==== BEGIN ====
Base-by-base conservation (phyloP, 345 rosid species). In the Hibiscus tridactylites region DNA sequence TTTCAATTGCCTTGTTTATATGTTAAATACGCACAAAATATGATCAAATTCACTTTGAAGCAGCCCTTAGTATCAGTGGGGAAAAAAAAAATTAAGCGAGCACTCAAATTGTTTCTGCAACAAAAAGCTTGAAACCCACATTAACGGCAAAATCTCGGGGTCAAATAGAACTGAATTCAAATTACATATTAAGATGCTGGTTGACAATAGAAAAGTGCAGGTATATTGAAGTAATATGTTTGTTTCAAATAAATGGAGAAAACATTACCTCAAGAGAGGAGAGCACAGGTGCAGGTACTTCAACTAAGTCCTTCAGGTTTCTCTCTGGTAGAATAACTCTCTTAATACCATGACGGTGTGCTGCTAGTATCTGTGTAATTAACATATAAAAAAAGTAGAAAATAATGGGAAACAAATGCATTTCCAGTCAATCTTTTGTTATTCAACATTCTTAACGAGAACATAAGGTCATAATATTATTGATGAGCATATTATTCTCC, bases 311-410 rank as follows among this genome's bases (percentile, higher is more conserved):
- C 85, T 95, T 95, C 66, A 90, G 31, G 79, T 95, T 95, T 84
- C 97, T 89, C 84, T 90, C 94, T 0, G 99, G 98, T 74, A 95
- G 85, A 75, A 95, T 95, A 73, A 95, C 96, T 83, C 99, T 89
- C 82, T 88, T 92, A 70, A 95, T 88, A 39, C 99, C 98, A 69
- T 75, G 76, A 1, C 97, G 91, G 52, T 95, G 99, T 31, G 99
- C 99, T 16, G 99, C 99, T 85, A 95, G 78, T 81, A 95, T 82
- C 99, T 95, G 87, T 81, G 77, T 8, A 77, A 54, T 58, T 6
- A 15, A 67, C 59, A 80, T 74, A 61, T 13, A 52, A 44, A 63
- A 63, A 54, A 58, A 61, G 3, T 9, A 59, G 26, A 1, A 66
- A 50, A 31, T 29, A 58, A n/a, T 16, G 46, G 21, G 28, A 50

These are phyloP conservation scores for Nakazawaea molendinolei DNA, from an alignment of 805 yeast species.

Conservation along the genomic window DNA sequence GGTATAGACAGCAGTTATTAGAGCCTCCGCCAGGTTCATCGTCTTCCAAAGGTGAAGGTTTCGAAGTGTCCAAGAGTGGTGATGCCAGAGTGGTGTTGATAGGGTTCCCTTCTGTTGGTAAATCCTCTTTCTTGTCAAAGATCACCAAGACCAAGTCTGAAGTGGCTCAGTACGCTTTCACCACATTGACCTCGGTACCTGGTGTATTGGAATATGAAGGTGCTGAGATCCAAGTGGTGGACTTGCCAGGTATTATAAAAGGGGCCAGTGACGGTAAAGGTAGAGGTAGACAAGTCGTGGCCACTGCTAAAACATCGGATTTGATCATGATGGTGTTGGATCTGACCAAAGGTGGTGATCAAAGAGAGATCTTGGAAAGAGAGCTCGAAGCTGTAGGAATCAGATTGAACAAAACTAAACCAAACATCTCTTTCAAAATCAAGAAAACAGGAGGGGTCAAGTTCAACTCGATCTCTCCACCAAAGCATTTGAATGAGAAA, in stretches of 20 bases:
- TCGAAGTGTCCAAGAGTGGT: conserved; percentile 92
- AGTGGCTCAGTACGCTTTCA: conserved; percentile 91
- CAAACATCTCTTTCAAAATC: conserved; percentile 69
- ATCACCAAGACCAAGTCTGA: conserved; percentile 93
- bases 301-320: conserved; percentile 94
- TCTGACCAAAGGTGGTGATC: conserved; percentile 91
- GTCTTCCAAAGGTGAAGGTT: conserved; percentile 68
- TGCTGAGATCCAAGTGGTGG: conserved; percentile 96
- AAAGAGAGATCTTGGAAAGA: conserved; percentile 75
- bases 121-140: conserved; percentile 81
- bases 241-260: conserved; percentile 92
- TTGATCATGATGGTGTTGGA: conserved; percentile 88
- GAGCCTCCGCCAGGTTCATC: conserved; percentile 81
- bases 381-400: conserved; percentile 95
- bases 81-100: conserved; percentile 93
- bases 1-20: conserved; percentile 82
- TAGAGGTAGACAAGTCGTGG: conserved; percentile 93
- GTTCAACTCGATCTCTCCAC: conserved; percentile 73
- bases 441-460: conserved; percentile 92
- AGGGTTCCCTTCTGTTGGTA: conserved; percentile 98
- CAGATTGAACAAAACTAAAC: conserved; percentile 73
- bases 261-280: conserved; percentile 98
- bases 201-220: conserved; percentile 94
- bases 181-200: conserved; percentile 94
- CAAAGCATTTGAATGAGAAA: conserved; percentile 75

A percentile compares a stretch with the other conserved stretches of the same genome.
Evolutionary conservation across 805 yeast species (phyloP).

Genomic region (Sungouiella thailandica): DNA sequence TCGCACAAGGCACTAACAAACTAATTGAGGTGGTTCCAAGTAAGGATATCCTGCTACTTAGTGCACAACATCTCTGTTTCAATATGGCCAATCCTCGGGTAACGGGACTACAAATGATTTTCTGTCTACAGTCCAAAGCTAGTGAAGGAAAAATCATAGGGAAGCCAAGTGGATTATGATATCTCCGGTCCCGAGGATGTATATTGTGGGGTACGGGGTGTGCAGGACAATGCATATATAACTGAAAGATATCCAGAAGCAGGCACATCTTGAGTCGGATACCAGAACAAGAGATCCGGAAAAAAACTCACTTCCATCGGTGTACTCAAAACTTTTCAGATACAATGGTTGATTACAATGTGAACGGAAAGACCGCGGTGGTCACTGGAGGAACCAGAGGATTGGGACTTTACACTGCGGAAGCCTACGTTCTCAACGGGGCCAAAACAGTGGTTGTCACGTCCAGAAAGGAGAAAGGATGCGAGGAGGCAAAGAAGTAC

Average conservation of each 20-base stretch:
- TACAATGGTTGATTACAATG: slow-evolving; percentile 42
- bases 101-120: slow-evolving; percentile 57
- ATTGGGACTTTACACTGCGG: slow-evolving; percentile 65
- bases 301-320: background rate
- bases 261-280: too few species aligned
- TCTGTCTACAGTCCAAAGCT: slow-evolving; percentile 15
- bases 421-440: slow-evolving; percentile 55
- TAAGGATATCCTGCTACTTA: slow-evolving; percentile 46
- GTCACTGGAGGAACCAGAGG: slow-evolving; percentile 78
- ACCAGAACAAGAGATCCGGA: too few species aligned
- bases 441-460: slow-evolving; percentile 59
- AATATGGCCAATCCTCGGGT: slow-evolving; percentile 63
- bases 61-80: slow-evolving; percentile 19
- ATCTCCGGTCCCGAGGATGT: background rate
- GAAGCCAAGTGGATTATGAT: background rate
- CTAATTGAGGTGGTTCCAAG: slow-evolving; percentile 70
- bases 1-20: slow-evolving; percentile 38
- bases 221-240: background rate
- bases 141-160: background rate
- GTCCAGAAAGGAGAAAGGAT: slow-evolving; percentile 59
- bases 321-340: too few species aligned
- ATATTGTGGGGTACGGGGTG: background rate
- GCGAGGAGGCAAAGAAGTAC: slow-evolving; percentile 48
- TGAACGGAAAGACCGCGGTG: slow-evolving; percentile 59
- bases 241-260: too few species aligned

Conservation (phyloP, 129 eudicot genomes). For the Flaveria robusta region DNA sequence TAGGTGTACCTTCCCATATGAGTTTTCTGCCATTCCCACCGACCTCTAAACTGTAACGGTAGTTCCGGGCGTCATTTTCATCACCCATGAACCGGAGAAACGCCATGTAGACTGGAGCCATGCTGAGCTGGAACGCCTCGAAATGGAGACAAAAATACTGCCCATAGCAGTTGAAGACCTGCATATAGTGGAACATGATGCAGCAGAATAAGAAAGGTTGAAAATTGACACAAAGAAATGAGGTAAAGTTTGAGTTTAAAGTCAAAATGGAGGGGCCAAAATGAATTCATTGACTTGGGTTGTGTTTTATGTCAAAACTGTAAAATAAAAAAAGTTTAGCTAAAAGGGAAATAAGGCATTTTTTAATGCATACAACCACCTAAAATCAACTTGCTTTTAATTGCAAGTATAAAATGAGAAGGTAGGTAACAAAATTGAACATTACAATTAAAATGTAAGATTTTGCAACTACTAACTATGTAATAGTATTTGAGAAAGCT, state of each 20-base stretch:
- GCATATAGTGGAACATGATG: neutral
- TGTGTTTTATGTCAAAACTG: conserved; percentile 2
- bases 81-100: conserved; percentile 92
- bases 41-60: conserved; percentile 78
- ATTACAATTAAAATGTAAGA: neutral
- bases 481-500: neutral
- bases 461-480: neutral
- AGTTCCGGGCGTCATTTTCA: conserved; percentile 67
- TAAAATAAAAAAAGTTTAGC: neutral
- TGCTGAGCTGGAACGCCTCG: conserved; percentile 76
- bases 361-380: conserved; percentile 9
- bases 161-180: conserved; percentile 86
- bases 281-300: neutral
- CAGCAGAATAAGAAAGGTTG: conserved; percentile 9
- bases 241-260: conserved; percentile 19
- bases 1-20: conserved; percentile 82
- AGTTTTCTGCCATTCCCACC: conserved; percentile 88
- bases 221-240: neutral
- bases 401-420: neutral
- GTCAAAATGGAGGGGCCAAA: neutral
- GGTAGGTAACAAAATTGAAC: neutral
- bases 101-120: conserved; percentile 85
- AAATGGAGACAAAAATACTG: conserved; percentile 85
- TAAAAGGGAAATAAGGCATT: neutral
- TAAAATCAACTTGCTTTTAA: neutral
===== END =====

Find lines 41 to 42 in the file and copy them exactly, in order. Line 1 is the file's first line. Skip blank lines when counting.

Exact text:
Genomic region (Sungouiella thailandica): DNA sequence TCGCACAAGGCACTAACAAACTAATTGAGGTGGTTCCAAGTAAGGATATCCTGCTACTTAGTGCACAACATCTCTGTTTCAATATGGCCAATCCTCGGGTAACGGGACTACAAATGATTTTCTGTCTACAGTCCAAAGCTAGTGAAGGAAAAATCATAGGGAAGCCAAGTGGATTATGATATCTCCGGTCCCGAGGATGTATATTGTGGGGTACGGGGTGTGCAGGACAATGCATATATAACTGAAAGATATCCAGAAGCAGGCACATCTTGAGTCGGATACCAGAACAAGAGATCCGGAAAAAAACTCACTTCCATCGGTGTACTCAAAACTTTTCAGATACAATGGTTGATTACAATGTGAACGGAAAGACCGCGGTGGTCACTGGAGGAACCAGAGGATTGGGACTTTACACTGCGGAAGCCTACGTTCTCAACGGGGCCAAAACAGTGGTTGTCACGTCCAGAAAGGAGAAAGGATGCGAGGAGGCAAAGAAGTAC

Average conservation of each 20-base stretch: